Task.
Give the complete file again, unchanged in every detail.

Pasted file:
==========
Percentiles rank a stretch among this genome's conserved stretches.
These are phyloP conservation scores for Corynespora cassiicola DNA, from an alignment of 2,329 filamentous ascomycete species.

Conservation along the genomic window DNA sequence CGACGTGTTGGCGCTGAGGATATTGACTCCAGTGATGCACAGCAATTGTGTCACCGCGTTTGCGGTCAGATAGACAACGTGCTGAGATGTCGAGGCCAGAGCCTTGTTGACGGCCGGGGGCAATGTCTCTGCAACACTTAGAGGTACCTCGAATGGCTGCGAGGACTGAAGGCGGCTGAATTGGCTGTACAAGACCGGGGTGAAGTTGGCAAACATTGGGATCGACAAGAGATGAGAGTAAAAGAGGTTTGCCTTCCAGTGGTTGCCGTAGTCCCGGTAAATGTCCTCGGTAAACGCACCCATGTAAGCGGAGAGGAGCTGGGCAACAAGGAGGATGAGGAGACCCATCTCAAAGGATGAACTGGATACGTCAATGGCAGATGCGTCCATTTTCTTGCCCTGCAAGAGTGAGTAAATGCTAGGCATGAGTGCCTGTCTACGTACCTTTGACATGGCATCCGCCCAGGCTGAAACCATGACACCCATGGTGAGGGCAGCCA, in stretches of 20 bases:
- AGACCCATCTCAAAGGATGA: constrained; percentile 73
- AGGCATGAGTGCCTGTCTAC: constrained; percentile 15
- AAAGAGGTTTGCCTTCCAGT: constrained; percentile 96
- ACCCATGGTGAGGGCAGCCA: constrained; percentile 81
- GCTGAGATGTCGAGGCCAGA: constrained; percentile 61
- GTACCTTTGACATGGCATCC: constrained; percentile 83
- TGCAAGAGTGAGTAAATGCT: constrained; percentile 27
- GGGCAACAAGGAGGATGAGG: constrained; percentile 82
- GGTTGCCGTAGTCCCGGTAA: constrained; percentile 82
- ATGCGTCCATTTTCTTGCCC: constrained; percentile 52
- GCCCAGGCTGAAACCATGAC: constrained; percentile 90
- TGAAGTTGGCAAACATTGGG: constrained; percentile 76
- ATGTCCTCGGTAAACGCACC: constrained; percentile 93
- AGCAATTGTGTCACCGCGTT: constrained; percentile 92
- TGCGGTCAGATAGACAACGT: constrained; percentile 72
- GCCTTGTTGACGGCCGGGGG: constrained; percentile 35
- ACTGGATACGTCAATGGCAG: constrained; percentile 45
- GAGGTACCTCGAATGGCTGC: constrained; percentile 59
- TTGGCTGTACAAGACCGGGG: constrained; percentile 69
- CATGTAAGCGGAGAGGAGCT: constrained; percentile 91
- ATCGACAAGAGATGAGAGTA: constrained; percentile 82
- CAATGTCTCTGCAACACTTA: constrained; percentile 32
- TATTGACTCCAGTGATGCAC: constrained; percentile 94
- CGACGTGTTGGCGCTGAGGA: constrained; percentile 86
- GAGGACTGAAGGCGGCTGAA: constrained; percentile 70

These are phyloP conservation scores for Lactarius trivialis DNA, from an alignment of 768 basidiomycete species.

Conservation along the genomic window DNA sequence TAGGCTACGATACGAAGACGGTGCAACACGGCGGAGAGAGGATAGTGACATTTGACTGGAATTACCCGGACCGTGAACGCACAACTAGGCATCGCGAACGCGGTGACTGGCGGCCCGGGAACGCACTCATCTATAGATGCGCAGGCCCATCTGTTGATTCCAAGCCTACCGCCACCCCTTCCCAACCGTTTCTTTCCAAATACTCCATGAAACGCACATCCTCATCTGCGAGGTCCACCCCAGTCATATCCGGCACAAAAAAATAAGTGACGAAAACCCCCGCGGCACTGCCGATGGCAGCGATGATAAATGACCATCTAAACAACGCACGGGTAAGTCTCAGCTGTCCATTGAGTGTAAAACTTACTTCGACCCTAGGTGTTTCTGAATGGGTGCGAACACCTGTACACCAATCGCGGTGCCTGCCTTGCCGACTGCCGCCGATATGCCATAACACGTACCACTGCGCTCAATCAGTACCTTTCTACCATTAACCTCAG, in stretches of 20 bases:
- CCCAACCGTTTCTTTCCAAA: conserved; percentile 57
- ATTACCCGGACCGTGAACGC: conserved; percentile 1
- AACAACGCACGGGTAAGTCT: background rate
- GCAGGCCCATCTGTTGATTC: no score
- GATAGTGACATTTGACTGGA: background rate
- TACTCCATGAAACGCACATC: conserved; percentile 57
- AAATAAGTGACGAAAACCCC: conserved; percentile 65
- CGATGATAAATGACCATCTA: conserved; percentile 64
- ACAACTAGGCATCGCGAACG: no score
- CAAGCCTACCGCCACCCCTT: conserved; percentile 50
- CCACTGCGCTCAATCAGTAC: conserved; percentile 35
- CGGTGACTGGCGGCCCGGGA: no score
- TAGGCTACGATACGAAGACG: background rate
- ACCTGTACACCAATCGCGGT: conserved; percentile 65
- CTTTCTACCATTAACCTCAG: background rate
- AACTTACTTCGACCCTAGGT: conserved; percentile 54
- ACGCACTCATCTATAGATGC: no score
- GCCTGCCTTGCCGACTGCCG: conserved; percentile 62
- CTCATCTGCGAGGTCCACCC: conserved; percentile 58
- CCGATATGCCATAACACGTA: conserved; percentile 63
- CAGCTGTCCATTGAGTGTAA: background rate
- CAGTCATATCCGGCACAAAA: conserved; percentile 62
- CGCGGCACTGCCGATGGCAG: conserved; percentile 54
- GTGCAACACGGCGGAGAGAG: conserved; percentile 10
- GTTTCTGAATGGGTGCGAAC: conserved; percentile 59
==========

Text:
Percentiles rank a stretch among this genome's conserved stretches.
These are phyloP conservation scores for Corynespora cassiicola DNA, from an alignment of 2,329 filamentous ascomycete species.

Conservation along the genomic window DNA sequence CGACGTGTTGGCGCTGAGGATATTGACTCCAGTGATGCACAGCAATTGTGTCACCGCGTTTGCGGTCAGATAGACAACGTGCTGAGATGTCGAGGCCAGAGCCTTGTTGACGGCCGGGGGCAATGTCTCTGCAACACTTAGAGGTACCTCGAATGGCTGCGAGGACTGAAGGCGGCTGAATTGGCTGTACAAGACCGGGGTGAAGTTGGCAAACATTGGGATCGACAAGAGATGAGAGTAAAAGAGGTTTGCCTTCCAGTGGTTGCCGTAGTCCCGGTAAATGTCCTCGGTAAACGCACCCATGTAAGCGGAGAGGAGCTGGGCAACAAGGAGGATGAGGAGACCCATCTCAAAGGATGAACTGGATACGTCAATGGCAGATGCGTCCATTTTCTTGCCCTGCAAGAGTGAGTAAATGCTAGGCATGAGTGCCTGTCTACGTACCTTTGACATGGCATCCGCCCAGGCTGAAACCATGACACCCATGGTGAGGGCAGCCA, in stretches of 20 bases:
- AGACCCATCTCAAAGGATGA: constrained; percentile 73
- AGGCATGAGTGCCTGTCTAC: constrained; percentile 15
- AAAGAGGTTTGCCTTCCAGT: constrained; percentile 96
- ACCCATGGTGAGGGCAGCCA: constrained; percentile 81
- GCTGAGATGTCGAGGCCAGA: constrained; percentile 61
- GTACCTTTGACATGGCATCC: constrained; percentile 83
- TGCAAGAGTGAGTAAATGCT: constrained; percentile 27
- GGGCAACAAGGAGGATGAGG: constrained; percentile 82
- GGTTGCCGTAGTCCCGGTAA: constrained; percentile 82
- ATGCGTCCATTTTCTTGCCC: constrained; percentile 52
- GCCCAGGCTGAAACCATGAC: constrained; percentile 90
- TGAAGTTGGCAAACATTGGG: constrained; percentile 76
- ATGTCCTCGGTAAACGCACC: constrained; percentile 93
- AGCAATTGTGTCACCGCGTT: constrained; percentile 92
- TGCGGTCAGATAGACAACGT: constrained; percentile 72
- GCCTTGTTGACGGCCGGGGG: constrained; percentile 35
- ACTGGATACGTCAATGGCAG: constrained; percentile 45
- GAGGTACCTCGAATGGCTGC: constrained; percentile 59
- TTGGCTGTACAAGACCGGGG: constrained; percentile 69
- CATGTAAGCGGAGAGGAGCT: constrained; percentile 91
- ATCGACAAGAGATGAGAGTA: constrained; percentile 82
- CAATGTCTCTGCAACACTTA: constrained; percentile 32
- TATTGACTCCAGTGATGCAC: constrained; percentile 94
- CGACGTGTTGGCGCTGAGGA: constrained; percentile 86
- GAGGACTGAAGGCGGCTGAA: constrained; percentile 70

These are phyloP conservation scores for Lactarius trivialis DNA, from an alignment of 768 basidiomycete species.

Conservation along the genomic window DNA sequence TAGGCTACGATACGAAGACGGTGCAACACGGCGGAGAGAGGATAGTGACATTTGACTGGAATTACCCGGACCGTGAACGCACAACTAGGCATCGCGAACGCGGTGACTGGCGGCCCGGGAACGCACTCATCTATAGATGCGCAGGCCCATCTGTTGATTCCAAGCCTACCGCCACCCCTTCCCAACCGTTTCTTTCCAAATACTCCATGAAACGCACATCCTCATCTGCGAGGTCCACCCCAGTCATATCCGGCACAAAAAAATAAGTGACGAAAACCCCCGCGGCACTGCCGATGGCAGCGATGATAAATGACCATCTAAACAACGCACGGGTAAGTCTCAGCTGTCCATTGAGTGTAAAACTTACTTCGACCCTAGGTGTTTCTGAATGGGTGCGAACACCTGTACACCAATCGCGGTGCCTGCCTTGCCGACTGCCGCCGATATGCCATAACACGTACCACTGCGCTCAATCAGTACCTTTCTACCATTAACCTCAG, in stretches of 20 bases:
- CCCAACCGTTTCTTTCCAAA: conserved; percentile 57
- ATTACCCGGACCGTGAACGC: conserved; percentile 1
- AACAACGCACGGGTAAGTCT: background rate
- GCAGGCCCATCTGTTGATTC: no score
- GATAGTGACATTTGACTGGA: background rate
- TACTCCATGAAACGCACATC: conserved; percentile 57
- AAATAAGTGACGAAAACCCC: conserved; percentile 65
- CGATGATAAATGACCATCTA: conserved; percentile 64
- ACAACTAGGCATCGCGAACG: no score
- CAAGCCTACCGCCACCCCTT: conserved; percentile 50
- CCACTGCGCTCAATCAGTAC: conserved; percentile 35
- CGGTGACTGGCGGCCCGGGA: no score
- TAGGCTACGATACGAAGACG: background rate
- ACCTGTACACCAATCGCGGT: conserved; percentile 65
- CTTTCTACCATTAACCTCAG: background rate
- AACTTACTTCGACCCTAGGT: conserved; percentile 54
- ACGCACTCATCTATAGATGC: no score
- GCCTGCCTTGCCGACTGCCG: conserved; percentile 62
- CTCATCTGCGAGGTCCACCC: conserved; percentile 58
- CCGATATGCCATAACACGTA: conserved; percentile 63
- CAGCTGTCCATTGAGTGTAA: background rate
- CAGTCATATCCGGCACAAAA: conserved; percentile 62
- CGCGGCACTGCCGATGGCAG: conserved; percentile 54
- GTGCAACACGGCGGAGAGAG: conserved; percentile 10
- GTTTCTGAATGGGTGCGAAC: conserved; percentile 59